The move to PEVs takes us closer to a vision of greenhouse gas emissions-free transportation. This is particularly true in Canada, where about 80% of our electricity is generated from low-emission hydro, nuclear or renewable sources.
Advancements in artificial intelligence are quickly redefining transportation and mobility, progressing from safety features in today’s cars, to vehicle command in controlled environments such as highways or specific neighbourhoods, to fully autonomous transportation everywhere. The PwC Germany study suggests autonomous vehicles may account for 40% of the personal mileage driven in Europe in 2030.
Autonomous driving will make shared concepts more economically viable. It will no longer be necessary for someone to search for a shared vehicle nearby. Instead, users can order vehicles to come to where they are. In 2030, more than one in three kilometres driven could involve sharing concepts.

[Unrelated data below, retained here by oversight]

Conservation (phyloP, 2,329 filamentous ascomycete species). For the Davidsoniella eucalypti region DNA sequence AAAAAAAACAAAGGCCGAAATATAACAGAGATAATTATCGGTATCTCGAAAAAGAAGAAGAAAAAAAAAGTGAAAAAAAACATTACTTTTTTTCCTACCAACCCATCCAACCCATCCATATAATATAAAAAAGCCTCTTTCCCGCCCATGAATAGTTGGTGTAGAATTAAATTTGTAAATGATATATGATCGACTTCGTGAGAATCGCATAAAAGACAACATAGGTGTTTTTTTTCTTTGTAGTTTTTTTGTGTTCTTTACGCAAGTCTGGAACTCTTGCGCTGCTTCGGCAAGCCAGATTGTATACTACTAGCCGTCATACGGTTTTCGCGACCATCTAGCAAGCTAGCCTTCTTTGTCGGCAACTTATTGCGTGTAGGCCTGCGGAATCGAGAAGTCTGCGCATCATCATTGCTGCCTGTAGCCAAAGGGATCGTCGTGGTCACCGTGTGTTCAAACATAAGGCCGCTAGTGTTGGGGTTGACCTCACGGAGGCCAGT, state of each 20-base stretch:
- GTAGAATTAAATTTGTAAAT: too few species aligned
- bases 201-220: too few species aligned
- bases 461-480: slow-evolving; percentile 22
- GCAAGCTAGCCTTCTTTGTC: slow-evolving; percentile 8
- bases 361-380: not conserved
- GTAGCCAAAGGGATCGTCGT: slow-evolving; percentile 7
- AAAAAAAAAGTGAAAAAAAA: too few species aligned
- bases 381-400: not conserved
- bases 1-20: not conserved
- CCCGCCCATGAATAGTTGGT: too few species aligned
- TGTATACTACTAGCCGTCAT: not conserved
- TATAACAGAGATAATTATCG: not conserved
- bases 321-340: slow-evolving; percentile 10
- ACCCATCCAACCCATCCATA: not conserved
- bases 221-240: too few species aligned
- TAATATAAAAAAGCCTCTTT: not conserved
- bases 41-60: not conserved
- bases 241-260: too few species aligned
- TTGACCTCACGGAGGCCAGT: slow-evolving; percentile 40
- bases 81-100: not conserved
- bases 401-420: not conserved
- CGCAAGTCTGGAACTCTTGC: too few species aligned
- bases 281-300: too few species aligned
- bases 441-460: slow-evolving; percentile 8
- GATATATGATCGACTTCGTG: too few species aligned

This refers to the networking of cars with the outside world. It includes the networking of cars with other vehicles or transportation infrastructure, such as traffic lights. It also covers the networking of vehicle occupants to give them the ability to communicate, work, surf the internet or access multimedia services during their journey.
The EASCY approach will lead to a clear increase in the rate of innovation in the automotive industry. Model cycles of five to eight years, which have always been common in this sector, could soon be a thing of the past. Instead, the range of models will be updated annually in order to integrate the latest hardware and software developments. As customers won’t want to buy a new vehicle every year due to the high purchase costs, the short innovation cycles will enter the market primarily through regular upgrades of shared vehicles.